The front ends of the side support trusses 222 are connected to each other by a connecting support truss 220 positioned perpendicularly to the side trusses and pivotally attached to them. A pair of non-parallel secondary support poles 230 are jointly attached at their lower ends to a single secondary support site 233 positioned at the approximate center of the connecting support truss 220, and are capable of pivoting around the secondary support site 233.

In a preferred embodiment of the invention, seat frame 232 includes a head support portion 240 which is preferably provided with a head cushion (not shown). In an alternative, preferred, embodiment of the invention, not shown in the drawings, head support portion 240 is provided as a separate element which is mounted on horizontal support bar 260.

A pan portion 250, supporting a pan cushion 252, is slidingly attached at its rear end to the primary poles 226 and is pivotably supported at its front end, about an axis denoted "A", by the upper ends of the secondary poles 230. A pair of diagonal support beams 241 extend from axis "A" to axis "B" to provide the structure with longitudinal stability. Thus, as in the previous embodiment, the vehicle seat 210 is supported by three support sites, namely, the two primary support sites 224 and the single secondary support site 233. However, in this embodiment, the secondary site is located anteriorly to the primary sites. It will be obvious to the average skilled man of the art that the upper ends of the secondary support poles 230 could have been jointly attached to a single support site on the front side of the pan portion 250, while the lower ends would then be respectively attached to either end of the connecting support truss 220.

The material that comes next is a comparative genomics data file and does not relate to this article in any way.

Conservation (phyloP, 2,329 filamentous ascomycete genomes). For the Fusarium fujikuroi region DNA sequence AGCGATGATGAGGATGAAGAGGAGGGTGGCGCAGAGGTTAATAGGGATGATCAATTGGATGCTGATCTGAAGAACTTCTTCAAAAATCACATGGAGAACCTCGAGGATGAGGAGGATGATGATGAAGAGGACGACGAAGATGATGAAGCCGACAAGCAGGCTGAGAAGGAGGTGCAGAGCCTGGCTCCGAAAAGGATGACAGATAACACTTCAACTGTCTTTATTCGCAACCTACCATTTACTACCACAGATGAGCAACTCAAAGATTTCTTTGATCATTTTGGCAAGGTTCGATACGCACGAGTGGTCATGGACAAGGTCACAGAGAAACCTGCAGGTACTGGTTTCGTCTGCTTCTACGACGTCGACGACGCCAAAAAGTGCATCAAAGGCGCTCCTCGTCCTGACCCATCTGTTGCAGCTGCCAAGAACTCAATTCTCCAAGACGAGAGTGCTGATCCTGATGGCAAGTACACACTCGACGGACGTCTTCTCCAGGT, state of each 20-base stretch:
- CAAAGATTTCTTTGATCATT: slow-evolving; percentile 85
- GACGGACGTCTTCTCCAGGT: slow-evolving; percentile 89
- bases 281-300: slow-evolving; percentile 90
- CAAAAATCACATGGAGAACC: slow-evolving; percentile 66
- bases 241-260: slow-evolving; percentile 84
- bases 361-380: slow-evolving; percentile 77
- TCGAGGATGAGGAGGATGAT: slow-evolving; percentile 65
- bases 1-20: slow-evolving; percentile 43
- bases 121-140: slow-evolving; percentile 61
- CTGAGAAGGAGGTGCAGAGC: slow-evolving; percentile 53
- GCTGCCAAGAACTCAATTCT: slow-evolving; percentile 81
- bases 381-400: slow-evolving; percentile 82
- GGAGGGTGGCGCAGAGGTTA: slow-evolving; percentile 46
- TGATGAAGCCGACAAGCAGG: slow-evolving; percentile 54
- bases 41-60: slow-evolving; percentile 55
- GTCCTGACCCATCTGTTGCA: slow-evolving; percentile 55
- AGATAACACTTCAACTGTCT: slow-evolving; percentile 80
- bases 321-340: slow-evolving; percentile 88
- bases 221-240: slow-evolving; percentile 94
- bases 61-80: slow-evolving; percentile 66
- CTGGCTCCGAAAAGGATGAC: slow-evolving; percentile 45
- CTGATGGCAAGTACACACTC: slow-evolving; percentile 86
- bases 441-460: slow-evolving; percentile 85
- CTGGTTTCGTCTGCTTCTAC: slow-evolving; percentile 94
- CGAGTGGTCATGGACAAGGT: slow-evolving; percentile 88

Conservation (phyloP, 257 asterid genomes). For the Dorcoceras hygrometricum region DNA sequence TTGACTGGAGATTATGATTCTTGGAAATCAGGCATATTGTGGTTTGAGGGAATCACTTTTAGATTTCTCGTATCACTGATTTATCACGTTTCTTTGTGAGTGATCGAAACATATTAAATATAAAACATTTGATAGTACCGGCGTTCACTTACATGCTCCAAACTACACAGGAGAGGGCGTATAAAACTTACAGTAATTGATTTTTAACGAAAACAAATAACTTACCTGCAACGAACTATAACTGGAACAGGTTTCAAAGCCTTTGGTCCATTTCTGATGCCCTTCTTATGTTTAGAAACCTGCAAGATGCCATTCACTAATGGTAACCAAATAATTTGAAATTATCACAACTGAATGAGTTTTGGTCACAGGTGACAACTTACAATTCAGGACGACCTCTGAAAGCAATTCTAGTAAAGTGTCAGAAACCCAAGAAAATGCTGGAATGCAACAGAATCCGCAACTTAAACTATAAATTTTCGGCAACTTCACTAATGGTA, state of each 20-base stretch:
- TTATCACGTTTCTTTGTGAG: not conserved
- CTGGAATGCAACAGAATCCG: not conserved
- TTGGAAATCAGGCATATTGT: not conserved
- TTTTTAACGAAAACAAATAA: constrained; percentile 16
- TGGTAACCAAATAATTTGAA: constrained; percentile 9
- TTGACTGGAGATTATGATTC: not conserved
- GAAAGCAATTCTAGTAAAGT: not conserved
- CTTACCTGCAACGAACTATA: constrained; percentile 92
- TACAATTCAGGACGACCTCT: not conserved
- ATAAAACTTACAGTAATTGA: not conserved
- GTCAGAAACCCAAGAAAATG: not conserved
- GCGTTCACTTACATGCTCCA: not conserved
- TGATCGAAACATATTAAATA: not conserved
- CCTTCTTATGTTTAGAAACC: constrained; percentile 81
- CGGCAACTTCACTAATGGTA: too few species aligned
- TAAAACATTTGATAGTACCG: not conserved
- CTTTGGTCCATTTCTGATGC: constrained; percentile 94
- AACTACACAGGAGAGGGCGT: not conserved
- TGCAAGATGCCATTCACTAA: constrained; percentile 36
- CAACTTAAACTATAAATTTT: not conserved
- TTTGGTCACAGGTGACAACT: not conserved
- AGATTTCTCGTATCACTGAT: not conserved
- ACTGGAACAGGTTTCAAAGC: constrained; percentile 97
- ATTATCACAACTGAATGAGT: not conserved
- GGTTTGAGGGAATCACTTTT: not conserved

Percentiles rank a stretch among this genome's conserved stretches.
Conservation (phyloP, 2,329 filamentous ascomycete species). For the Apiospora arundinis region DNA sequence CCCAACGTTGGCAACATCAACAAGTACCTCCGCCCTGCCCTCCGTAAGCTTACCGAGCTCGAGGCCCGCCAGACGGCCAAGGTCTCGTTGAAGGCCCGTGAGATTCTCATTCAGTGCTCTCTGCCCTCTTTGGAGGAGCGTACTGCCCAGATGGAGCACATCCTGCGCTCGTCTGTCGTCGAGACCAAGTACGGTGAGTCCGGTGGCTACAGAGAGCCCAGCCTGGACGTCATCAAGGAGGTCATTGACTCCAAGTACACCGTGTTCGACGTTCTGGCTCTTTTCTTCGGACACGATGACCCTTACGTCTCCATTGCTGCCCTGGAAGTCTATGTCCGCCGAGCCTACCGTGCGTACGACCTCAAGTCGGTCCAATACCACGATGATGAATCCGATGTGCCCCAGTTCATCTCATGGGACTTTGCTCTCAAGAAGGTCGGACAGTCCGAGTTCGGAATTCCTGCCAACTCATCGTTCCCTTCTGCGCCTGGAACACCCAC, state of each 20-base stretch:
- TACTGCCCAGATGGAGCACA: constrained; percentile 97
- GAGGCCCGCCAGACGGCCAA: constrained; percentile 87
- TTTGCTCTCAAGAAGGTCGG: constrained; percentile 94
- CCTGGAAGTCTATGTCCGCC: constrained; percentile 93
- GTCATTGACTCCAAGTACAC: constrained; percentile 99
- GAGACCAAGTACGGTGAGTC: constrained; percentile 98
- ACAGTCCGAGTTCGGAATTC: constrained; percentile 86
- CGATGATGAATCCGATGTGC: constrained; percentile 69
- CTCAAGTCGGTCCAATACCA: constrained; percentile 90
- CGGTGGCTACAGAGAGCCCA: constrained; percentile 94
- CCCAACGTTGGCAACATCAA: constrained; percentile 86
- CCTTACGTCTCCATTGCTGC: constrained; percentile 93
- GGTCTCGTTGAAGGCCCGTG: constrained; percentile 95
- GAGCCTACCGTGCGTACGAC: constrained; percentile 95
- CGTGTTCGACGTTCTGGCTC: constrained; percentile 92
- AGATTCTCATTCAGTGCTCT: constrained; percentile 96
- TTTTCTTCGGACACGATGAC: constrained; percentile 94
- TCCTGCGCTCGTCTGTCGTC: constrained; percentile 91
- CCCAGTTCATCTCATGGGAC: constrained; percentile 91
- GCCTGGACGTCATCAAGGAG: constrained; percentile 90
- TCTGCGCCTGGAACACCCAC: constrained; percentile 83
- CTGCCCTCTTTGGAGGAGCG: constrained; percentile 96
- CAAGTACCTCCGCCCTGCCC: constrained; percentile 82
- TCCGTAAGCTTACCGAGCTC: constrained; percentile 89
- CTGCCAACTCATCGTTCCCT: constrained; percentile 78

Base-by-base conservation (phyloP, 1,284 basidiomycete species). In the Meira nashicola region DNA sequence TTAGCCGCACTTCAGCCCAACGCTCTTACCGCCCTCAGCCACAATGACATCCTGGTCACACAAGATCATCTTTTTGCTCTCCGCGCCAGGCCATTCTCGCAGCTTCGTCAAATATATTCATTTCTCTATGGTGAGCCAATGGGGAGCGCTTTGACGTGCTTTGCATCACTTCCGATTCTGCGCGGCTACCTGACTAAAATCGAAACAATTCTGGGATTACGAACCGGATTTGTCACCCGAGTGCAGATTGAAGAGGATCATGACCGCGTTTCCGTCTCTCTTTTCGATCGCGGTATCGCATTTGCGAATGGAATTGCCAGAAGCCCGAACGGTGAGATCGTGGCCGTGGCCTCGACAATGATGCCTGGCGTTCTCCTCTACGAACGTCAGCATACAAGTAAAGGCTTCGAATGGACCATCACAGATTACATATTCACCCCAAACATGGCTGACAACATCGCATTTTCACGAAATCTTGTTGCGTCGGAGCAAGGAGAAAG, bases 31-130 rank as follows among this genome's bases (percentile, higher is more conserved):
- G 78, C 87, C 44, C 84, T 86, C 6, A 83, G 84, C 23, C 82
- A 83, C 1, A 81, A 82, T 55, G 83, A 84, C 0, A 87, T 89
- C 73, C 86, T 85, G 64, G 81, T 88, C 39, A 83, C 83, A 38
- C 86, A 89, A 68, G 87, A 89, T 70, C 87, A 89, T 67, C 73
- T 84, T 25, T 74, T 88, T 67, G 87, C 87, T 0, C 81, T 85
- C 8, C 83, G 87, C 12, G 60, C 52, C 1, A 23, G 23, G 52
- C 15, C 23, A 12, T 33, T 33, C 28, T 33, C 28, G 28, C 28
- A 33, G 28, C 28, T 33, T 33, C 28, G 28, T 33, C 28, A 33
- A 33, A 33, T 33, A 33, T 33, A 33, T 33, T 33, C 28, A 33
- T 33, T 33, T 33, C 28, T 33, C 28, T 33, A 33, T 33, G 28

Reference is now also made to FIG. 4C which schematically illustrates cross sections of couplers 236 connecting the ends of horizontal support bar 260 to primary support poles 226. As shown in FIG. 4C, each of couplers 236 includes a plurality of rigid members 280, preferably rigid metal balls, circumferentially engaging the respective support pole 226 at a respective plurality of inward dents or circular grooves which are preferably formed in the support pole. Members 280 are preferably evenly spaced by a separating cage 281 and are urged against the respective dents in poles 226 by virtue of respective pressure rings 282, preferably formed of a rigid metal, which apply predetermined pressures on members 280. FIG. 4C shows eight rigid members 280 in each coupler 236, however, any suitable number of members 280 may be used, each being associated with a respective indentation or groove in the respective pole 226. As further shown in FIG. 4C, couplers 236 are fixedly connected to the respective ends of horizontal support bar 260.